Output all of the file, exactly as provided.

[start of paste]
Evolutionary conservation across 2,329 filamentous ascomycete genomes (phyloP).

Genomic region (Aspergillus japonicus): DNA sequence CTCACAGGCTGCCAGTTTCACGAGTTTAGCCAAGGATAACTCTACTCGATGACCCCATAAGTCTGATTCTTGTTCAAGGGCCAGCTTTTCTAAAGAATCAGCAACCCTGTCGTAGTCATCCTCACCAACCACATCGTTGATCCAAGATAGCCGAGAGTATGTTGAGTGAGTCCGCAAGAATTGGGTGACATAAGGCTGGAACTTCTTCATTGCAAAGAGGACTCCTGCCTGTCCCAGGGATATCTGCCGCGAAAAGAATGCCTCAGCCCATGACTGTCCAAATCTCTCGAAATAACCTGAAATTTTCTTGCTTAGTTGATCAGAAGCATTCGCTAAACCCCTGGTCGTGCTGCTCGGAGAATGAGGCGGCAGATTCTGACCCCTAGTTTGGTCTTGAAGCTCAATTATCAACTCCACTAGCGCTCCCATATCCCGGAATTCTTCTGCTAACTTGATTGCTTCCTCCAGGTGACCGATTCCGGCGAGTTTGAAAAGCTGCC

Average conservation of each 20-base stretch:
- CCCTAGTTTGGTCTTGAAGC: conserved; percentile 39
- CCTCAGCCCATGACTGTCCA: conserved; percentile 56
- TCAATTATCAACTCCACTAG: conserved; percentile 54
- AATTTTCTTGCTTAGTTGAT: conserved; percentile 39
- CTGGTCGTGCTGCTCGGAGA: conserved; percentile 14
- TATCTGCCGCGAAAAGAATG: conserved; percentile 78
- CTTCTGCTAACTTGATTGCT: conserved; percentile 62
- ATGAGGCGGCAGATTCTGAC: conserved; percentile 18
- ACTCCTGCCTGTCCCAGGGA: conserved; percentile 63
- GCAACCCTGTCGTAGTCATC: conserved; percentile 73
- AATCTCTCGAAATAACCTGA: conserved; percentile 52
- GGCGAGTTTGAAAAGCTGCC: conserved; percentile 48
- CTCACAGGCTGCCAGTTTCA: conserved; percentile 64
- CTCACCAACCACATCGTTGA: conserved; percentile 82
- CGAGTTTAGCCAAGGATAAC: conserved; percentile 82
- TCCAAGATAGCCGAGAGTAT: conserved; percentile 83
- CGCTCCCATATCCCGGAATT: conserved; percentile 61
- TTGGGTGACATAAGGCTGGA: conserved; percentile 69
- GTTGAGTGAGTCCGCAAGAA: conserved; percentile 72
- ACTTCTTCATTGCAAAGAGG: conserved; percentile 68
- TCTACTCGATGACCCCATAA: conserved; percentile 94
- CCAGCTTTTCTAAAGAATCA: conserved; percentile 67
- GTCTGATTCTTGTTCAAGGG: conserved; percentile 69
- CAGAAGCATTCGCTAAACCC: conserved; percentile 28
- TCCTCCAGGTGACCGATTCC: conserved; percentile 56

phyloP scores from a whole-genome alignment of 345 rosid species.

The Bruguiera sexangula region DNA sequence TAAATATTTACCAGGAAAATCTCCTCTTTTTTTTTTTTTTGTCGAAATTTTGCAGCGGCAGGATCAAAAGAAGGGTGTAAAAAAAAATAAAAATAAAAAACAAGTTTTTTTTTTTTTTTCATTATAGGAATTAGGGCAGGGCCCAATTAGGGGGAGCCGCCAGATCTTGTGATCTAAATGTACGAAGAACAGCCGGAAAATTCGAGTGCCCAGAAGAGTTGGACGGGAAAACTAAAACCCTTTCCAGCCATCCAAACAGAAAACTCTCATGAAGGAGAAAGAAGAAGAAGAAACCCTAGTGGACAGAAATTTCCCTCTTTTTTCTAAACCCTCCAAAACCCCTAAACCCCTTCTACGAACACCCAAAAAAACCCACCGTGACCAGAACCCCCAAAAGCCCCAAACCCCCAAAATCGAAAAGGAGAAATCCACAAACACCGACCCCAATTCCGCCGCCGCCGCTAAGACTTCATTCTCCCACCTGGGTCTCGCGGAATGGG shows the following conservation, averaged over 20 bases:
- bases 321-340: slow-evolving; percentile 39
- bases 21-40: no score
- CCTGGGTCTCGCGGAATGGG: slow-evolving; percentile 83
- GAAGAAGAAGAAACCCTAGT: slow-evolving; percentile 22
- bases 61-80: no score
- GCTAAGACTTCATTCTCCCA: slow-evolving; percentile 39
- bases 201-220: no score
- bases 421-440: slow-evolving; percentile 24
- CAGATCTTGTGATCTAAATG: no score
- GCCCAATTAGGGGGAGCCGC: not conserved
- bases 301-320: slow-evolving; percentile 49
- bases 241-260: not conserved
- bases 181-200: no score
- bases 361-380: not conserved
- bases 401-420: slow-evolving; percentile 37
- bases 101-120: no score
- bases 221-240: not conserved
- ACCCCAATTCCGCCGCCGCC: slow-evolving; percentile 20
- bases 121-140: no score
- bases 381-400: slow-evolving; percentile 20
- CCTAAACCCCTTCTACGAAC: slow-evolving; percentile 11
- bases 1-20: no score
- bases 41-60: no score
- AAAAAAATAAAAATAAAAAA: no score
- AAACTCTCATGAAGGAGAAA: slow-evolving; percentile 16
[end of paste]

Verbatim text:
Evolutionary conservation across 2,329 filamentous ascomycete genomes (phyloP).

Genomic region (Aspergillus japonicus): DNA sequence CTCACAGGCTGCCAGTTTCACGAGTTTAGCCAAGGATAACTCTACTCGATGACCCCATAAGTCTGATTCTTGTTCAAGGGCCAGCTTTTCTAAAGAATCAGCAACCCTGTCGTAGTCATCCTCACCAACCACATCGTTGATCCAAGATAGCCGAGAGTATGTTGAGTGAGTCCGCAAGAATTGGGTGACATAAGGCTGGAACTTCTTCATTGCAAAGAGGACTCCTGCCTGTCCCAGGGATATCTGCCGCGAAAAGAATGCCTCAGCCCATGACTGTCCAAATCTCTCGAAATAACCTGAAATTTTCTTGCTTAGTTGATCAGAAGCATTCGCTAAACCCCTGGTCGTGCTGCTCGGAGAATGAGGCGGCAGATTCTGACCCCTAGTTTGGTCTTGAAGCTCAATTATCAACTCCACTAGCGCTCCCATATCCCGGAATTCTTCTGCTAACTTGATTGCTTCCTCCAGGTGACCGATTCCGGCGAGTTTGAAAAGCTGCC

Average conservation of each 20-base stretch:
- CCCTAGTTTGGTCTTGAAGC: conserved; percentile 39
- CCTCAGCCCATGACTGTCCA: conserved; percentile 56
- TCAATTATCAACTCCACTAG: conserved; percentile 54
- AATTTTCTTGCTTAGTTGAT: conserved; percentile 39
- CTGGTCGTGCTGCTCGGAGA: conserved; percentile 14
- TATCTGCCGCGAAAAGAATG: conserved; percentile 78
- CTTCTGCTAACTTGATTGCT: conserved; percentile 62
- ATGAGGCGGCAGATTCTGAC: conserved; percentile 18
- ACTCCTGCCTGTCCCAGGGA: conserved; percentile 63
- GCAACCCTGTCGTAGTCATC: conserved; percentile 73
- AATCTCTCGAAATAACCTGA: conserved; percentile 52
- GGCGAGTTTGAAAAGCTGCC: conserved; percentile 48
- CTCACAGGCTGCCAGTTTCA: conserved; percentile 64
- CTCACCAACCACATCGTTGA: conserved; percentile 82
- CGAGTTTAGCCAAGGATAAC: conserved; percentile 82
- TCCAAGATAGCCGAGAGTAT: conserved; percentile 83
- CGCTCCCATATCCCGGAATT: conserved; percentile 61
- TTGGGTGACATAAGGCTGGA: conserved; percentile 69
- GTTGAGTGAGTCCGCAAGAA: conserved; percentile 72
- ACTTCTTCATTGCAAAGAGG: conserved; percentile 68
- TCTACTCGATGACCCCATAA: conserved; percentile 94
- CCAGCTTTTCTAAAGAATCA: conserved; percentile 67
- GTCTGATTCTTGTTCAAGGG: conserved; percentile 69
- CAGAAGCATTCGCTAAACCC: conserved; percentile 28
- TCCTCCAGGTGACCGATTCC: conserved; percentile 56

phyloP scores from a whole-genome alignment of 345 rosid species.

The Bruguiera sexangula region DNA sequence TAAATATTTACCAGGAAAATCTCCTCTTTTTTTTTTTTTTGTCGAAATTTTGCAGCGGCAGGATCAAAAGAAGGGTGTAAAAAAAAATAAAAATAAAAAACAAGTTTTTTTTTTTTTTTCATTATAGGAATTAGGGCAGGGCCCAATTAGGGGGAGCCGCCAGATCTTGTGATCTAAATGTACGAAGAACAGCCGGAAAATTCGAGTGCCCAGAAGAGTTGGACGGGAAAACTAAAACCCTTTCCAGCCATCCAAACAGAAAACTCTCATGAAGGAGAAAGAAGAAGAAGAAACCCTAGTGGACAGAAATTTCCCTCTTTTTTCTAAACCCTCCAAAACCCCTAAACCCCTTCTACGAACACCCAAAAAAACCCACCGTGACCAGAACCCCCAAAAGCCCCAAACCCCCAAAATCGAAAAGGAGAAATCCACAAACACCGACCCCAATTCCGCCGCCGCCGCTAAGACTTCATTCTCCCACCTGGGTCTCGCGGAATGGG shows the following conservation, averaged over 20 bases:
- bases 321-340: slow-evolving; percentile 39
- bases 21-40: no score
- CCTGGGTCTCGCGGAATGGG: slow-evolving; percentile 83
- GAAGAAGAAGAAACCCTAGT: slow-evolving; percentile 22
- bases 61-80: no score
- GCTAAGACTTCATTCTCCCA: slow-evolving; percentile 39
- bases 201-220: no score
- bases 421-440: slow-evolving; percentile 24
- CAGATCTTGTGATCTAAATG: no score
- GCCCAATTAGGGGGAGCCGC: not conserved
- bases 301-320: slow-evolving; percentile 49
- bases 241-260: not conserved
- bases 181-200: no score
- bases 361-380: not conserved
- bases 401-420: slow-evolving; percentile 37
- bases 101-120: no score
- bases 221-240: not conserved
- ACCCCAATTCCGCCGCCGCC: slow-evolving; percentile 20
- bases 121-140: no score
- bases 381-400: slow-evolving; percentile 20
- CCTAAACCCCTTCTACGAAC: slow-evolving; percentile 11
- bases 1-20: no score
- bases 41-60: no score
- AAAAAAATAAAAATAAAAAA: no score
- AAACTCTCATGAAGGAGAAA: slow-evolving; percentile 16